The Relationship Between Brand and Culture/Two Sides of the Same Coin

One of my favorite phrases is that life has to be lived forward, but is best understood in reverse. I spent most of my career in marketing at Chick-fil-A. I was there for 37 years, 35 of which were in the marketing department (I rotated out for two years to lead an operations team). While reflecting back on my time there, I made a discovery that I wasn’t consciously aware of while living it: the very best marketing is not about generating sales – it’s about creating a story that customers want to be part of. The greatest brands have the greatest stories. I think about Nike as an example. If I had a normal shirt on and I spent 20 cents to add a Nike swoosh to the shirt, you know what just happened to the value of that shirt? It went up by $20! Why did 20 cents worth of thread make a shirt $20 more valuable? It’s because that Nike swoosh is a symbol of a story that Nike customers want to be part of. Apple is another great example – why do people put Apple bumper stickers on their cars? People want to be affiliated with the great brands that they’re emotionally connected to. And the reason they’re emotionally connected to them is that the brand has a story that people want to be part of. In many ways, what makes a brand great is that they have the best story that attracts customers to want to be a part of it. The relationship between brand and culture is another new discovery for me. What’s interesting is that culture is like the other side of the brand coin; in many ways, great cultures are those that have a great story that employees want to be part of and they have people waiting in line to do just that. It’s a different story than the brand, but it’s two sides of the same coin. The brand is the portal through which a customer views the story and the culture is the portal through which the employee views the story. The weakest organizations have the weakest story for the customer and the weakest story for the employee. Average organizations have an average story for the customer and an average story for the employee. The great organizations have a great brand story that a customer wants to be a part of and a great culture story that an employee wants to be part of. And together, if it’s aligned and well-told, you have a Remarkable organization; one that’s fueled by the passion of your employees which becomes contagious to the passion of the customer. If you ask me which has to come first, I’d say the culture has to come first. The employees set the lid on how excited the customers will be. The customers will never be more excited about the brand than the employees are, so, in the long run, the culture becomes the lid to which the brand can rise. The more exciting the culture for the employees, the more exciting the brand for the customers. And when you ratchet up the culture, you ratchet up the possibilities for your brand! It’s fascinating to me – last year Chick-fil-A had more than 60,000 applications for 120 opportunities. People are lining up that want to be part of the culture story at Chick-fil-A. But here’s what’s more amazing: in the same year all those people lined up wanting to work for Chick-fil-A, people were also lining up wanting to do business with Chick-fil-A. Chick-fil-A is essentially in a $700,000 business sector; the average fast food company last year did $700,000 in business. Last year McDonald’s, arguably is the best in the business, did $2.5 million per store on average, or a little more than three times the average. You know what Chick-fil-A did last year? $5.5 million in 52 less days than any of our competitors! So, this culture where people are lining up to work is creating the ability for Chick-fil-A to be a $5.5 million dollar business in a $700,000 industry. That’s how far the lid has gone up on both sides of the coin, and it’s continuing to grow. My projection for 2019: Chick-fil-A is going to be well over $6 million dollars per restaurant. If they get to $6.2 million, which is a real possibility, the increase that Chick-fil-A would experience would be as much as the entire sales for their average competitor! When I think about a brand and culture and about the story that those two tell, here’s the underlying idea: what a great culture does is enable you to power your business on more than a paycheck. Paychecks are the commodity part of a business. Everywhere you go you’re going to get a paycheck, so that’s universal. But not everywhere you go are you going to be passionate about what you’re doing. Are you going to have a purpose that you believe in? Are you going to not just have a mission but be on a mission? What a great culture does is enable you to power your business on a fuel more powerful than a paycheck. Interestingly, there is a similar principle to be found on the flip side of the brand and culture coin. In my mind, what a brand does is it enables you to sell your product on something more than a commodity level. If the only thing you have to offer as a business is lowering your price, you’re competing on price which makes you a commodity. What a strong brand does is it insulates you from having to compete on price. So, normal businesses compete on price, while great brands insulate themselves from competing on price by having a purposeful brand that people are passionate about and want to do business with. Again, it’s two sides of the same coin. For a business to power itself on more than a paycheck is a strong culture. For a business to power itself on more than price is a great brand.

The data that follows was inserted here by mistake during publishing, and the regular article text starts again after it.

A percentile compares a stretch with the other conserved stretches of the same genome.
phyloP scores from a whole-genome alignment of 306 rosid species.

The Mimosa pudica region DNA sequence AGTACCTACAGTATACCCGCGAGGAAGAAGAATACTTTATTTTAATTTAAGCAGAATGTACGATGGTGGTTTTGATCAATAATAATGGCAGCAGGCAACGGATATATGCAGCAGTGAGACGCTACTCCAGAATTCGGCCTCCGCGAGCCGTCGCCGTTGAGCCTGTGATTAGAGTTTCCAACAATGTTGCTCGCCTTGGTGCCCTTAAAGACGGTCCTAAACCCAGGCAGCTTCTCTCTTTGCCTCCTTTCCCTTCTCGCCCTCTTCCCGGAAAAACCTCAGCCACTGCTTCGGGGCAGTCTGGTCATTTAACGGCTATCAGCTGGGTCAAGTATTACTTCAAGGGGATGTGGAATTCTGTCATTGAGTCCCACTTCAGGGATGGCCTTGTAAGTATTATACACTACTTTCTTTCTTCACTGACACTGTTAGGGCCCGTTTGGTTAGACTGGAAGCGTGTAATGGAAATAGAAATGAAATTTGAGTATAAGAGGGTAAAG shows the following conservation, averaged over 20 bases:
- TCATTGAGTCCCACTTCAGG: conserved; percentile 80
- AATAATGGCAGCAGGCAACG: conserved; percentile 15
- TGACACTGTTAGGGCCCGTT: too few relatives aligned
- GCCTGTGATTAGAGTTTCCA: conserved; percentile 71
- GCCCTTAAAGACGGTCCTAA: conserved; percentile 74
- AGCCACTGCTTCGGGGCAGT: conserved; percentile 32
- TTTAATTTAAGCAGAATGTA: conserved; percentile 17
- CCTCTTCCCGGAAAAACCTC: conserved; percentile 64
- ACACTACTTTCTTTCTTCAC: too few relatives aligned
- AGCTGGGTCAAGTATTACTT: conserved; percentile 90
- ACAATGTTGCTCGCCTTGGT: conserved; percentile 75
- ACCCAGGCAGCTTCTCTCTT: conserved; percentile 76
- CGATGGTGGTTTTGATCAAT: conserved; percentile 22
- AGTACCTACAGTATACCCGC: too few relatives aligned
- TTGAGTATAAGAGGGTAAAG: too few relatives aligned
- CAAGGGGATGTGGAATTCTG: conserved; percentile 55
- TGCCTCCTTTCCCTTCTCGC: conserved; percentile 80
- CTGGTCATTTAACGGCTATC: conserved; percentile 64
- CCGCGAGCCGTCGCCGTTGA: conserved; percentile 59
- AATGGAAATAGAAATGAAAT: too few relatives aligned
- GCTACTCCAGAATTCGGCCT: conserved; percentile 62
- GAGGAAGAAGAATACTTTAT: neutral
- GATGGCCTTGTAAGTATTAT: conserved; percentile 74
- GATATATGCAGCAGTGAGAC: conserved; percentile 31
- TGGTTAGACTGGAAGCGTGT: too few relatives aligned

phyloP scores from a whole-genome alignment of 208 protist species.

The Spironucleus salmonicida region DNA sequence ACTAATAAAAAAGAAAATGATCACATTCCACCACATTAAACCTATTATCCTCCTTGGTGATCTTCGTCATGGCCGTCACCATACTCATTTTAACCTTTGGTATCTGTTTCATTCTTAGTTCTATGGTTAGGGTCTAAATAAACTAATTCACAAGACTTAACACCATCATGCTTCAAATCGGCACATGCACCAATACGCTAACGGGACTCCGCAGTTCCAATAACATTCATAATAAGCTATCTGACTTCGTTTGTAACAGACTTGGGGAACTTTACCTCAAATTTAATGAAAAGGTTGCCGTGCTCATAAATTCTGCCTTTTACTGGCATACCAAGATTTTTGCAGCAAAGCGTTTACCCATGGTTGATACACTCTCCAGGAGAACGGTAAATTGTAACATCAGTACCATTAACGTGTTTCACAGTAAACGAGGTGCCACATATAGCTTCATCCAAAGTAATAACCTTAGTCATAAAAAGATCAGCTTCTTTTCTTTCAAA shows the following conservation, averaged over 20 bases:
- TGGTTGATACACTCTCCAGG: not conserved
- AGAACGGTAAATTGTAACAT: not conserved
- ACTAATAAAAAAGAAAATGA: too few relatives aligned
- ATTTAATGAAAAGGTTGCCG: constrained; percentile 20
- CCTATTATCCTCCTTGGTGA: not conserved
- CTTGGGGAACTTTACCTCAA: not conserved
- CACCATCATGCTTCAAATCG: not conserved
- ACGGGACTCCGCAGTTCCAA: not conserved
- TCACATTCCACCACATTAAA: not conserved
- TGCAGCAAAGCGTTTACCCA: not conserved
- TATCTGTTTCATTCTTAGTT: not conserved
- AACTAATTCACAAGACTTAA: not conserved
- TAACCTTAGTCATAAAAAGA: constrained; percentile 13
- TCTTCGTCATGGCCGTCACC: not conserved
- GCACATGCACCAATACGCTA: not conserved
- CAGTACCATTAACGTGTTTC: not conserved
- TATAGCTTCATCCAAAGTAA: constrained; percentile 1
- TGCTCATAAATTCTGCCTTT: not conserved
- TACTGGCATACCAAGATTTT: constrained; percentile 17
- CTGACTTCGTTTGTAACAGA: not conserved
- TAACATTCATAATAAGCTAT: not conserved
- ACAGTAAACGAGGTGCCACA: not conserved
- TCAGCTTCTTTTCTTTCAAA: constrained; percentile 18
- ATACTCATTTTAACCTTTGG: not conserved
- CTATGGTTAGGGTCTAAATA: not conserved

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Together, we can Spark a Revolution of brands more defined by meaning than money, brands that achieve success in a manner that redefines it.

David Salyers
Founder, Spark A Revolution

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